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Vetem - A Very Early Time Electromagnetic System - Year 2Normal access

Authors: Louise Pellerin, M. Cathy Pfeifer and Victor F. Labson
Event name: 9th EEGS Symposium on the Application of Geophysics to Engineering and Environmental Problems
Session: Innovations In Electrical And Electromagnetic Methods
Publication date: 28 April 1996
Organisations: EEGS
Language: English
Info: Extended abstract, PDF ( 3.36Mb )

Summary:
In electrically conductive conditions common in environmental characterization studies the
minimum depth of investigation for traditional electromagnetic (EM) sounding techniques is
roughly 5 meters, while ground penetrating radar (GPR) systems often investigate no more than
the top meter or so when clay minerals are present in the soil. Hence, in many cases, there is a gap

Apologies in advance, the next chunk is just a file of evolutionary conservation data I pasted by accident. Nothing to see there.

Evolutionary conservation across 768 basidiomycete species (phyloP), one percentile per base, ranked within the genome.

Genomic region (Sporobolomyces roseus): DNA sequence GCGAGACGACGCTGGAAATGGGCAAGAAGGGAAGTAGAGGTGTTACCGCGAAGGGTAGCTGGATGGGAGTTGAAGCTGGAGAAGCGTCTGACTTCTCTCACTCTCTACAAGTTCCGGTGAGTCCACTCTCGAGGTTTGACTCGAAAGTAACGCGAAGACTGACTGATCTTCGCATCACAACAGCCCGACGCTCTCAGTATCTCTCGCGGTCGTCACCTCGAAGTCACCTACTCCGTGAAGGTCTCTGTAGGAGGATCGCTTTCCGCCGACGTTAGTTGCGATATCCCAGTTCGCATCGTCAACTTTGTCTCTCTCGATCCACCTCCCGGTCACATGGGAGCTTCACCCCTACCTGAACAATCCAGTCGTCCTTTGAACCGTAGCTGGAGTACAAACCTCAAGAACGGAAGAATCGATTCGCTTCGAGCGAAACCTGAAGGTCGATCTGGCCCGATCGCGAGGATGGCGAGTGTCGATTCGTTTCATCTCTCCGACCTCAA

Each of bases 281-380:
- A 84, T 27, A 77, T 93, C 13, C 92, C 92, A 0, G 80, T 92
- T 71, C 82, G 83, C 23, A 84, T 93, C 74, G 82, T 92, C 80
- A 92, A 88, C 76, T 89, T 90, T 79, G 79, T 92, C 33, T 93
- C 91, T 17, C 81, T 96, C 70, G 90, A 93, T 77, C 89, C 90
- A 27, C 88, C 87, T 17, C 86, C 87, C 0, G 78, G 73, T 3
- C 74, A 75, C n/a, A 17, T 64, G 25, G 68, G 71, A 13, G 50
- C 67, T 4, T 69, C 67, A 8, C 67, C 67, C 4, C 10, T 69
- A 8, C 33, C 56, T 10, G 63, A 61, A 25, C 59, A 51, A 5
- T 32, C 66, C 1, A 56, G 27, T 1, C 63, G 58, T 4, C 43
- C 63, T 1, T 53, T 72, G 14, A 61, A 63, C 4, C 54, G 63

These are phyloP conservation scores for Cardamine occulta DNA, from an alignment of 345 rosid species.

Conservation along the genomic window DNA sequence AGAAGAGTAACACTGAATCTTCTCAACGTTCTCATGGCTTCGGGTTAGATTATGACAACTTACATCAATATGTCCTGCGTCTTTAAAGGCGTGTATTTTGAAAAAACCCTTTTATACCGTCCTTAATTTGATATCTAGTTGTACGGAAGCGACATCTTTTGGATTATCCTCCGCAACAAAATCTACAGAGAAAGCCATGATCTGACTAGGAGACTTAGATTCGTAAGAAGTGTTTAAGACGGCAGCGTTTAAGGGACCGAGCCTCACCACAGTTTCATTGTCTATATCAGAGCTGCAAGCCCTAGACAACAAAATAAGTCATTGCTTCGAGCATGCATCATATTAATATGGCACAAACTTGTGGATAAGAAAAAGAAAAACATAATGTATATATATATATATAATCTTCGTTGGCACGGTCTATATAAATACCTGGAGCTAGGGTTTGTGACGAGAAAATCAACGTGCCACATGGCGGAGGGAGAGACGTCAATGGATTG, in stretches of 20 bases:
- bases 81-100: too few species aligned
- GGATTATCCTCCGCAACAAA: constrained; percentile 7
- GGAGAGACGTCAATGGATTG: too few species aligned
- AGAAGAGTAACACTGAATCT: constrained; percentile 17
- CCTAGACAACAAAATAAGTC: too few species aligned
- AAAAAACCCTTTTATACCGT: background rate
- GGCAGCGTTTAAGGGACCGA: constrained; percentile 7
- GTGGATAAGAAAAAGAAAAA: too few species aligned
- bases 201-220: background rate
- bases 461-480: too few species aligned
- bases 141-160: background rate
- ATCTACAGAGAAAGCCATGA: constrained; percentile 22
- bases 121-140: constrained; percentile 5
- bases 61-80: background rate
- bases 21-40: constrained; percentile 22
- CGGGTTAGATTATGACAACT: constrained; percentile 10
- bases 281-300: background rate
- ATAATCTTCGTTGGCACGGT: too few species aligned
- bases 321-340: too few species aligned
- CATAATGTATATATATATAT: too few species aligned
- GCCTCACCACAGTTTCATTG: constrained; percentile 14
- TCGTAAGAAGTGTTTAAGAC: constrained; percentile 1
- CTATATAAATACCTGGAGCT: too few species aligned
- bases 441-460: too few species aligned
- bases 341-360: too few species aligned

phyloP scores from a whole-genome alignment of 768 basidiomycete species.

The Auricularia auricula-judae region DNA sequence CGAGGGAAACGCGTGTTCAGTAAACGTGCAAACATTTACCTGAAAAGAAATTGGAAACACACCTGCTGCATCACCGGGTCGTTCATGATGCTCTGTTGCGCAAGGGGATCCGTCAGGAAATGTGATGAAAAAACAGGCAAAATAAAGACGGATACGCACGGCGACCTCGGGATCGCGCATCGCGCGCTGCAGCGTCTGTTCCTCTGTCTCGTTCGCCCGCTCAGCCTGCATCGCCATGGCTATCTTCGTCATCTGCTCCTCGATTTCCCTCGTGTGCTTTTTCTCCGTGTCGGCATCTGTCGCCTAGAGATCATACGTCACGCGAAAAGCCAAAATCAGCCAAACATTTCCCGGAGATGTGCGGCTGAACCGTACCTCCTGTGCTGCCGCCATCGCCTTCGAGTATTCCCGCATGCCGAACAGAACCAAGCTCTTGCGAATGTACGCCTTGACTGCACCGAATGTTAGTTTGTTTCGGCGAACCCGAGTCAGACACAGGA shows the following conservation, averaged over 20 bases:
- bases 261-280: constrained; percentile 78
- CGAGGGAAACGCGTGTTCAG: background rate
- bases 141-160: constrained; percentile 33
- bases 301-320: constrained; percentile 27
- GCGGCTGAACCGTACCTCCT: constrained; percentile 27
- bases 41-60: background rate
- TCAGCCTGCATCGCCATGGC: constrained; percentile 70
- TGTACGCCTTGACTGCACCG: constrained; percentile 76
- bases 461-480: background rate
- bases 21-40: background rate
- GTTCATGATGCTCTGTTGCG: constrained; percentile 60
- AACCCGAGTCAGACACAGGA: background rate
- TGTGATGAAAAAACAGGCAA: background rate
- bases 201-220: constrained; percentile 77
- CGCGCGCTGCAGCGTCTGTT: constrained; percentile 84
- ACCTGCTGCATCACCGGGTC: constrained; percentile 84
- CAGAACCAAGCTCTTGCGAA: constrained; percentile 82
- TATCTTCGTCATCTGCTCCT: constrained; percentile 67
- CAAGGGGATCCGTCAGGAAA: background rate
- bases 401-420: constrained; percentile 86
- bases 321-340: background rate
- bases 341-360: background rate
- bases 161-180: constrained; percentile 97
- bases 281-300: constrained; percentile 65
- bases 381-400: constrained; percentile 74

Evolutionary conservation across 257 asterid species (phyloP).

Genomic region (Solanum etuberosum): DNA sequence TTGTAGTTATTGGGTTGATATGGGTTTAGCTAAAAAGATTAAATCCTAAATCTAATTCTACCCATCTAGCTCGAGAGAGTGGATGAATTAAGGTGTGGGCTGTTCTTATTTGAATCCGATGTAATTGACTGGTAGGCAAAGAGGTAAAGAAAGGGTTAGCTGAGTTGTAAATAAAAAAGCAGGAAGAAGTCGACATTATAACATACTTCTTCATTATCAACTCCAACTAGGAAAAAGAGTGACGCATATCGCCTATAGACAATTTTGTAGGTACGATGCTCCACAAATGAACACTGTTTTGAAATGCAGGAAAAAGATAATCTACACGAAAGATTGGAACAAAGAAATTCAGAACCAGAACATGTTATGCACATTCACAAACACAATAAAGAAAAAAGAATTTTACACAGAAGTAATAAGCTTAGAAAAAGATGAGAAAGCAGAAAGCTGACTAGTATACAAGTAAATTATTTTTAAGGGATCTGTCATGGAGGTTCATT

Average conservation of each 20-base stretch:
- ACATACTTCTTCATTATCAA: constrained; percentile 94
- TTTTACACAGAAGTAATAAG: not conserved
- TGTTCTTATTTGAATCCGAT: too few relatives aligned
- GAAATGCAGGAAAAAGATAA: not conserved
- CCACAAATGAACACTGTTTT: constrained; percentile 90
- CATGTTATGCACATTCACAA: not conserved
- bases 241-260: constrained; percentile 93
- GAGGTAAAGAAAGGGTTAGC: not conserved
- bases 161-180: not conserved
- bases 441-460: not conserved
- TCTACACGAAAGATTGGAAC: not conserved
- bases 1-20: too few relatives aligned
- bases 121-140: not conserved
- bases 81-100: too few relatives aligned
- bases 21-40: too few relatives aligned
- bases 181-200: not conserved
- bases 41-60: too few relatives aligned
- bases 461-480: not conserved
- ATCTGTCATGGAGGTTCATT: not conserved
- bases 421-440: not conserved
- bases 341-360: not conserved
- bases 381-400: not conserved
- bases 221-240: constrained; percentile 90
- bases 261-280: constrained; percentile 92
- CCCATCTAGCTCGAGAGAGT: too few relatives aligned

in our detection capability between the lower limit of GPR and the upper limit of traditional
electromagnetics (EM). Bridging this gap is essential to the characterization of buried waste,
contaminant plumes, and other environmental and hydrogeological targets located in the shallow
subsurface. The Very Early Time Electromagnetic (VETEM) system is designed to ascertain the
conductivity and dielectric properties of the shallow subsurface in conductive terrain (Pellet-in et al.;
1994, 1995). Hence, the one-dimensional (1-D) and three-dimensional (3-D) numerical modeling
algorithms, developed in the first year of the project, contain the full solution to the EM problem
including both displacement and conduction currents.

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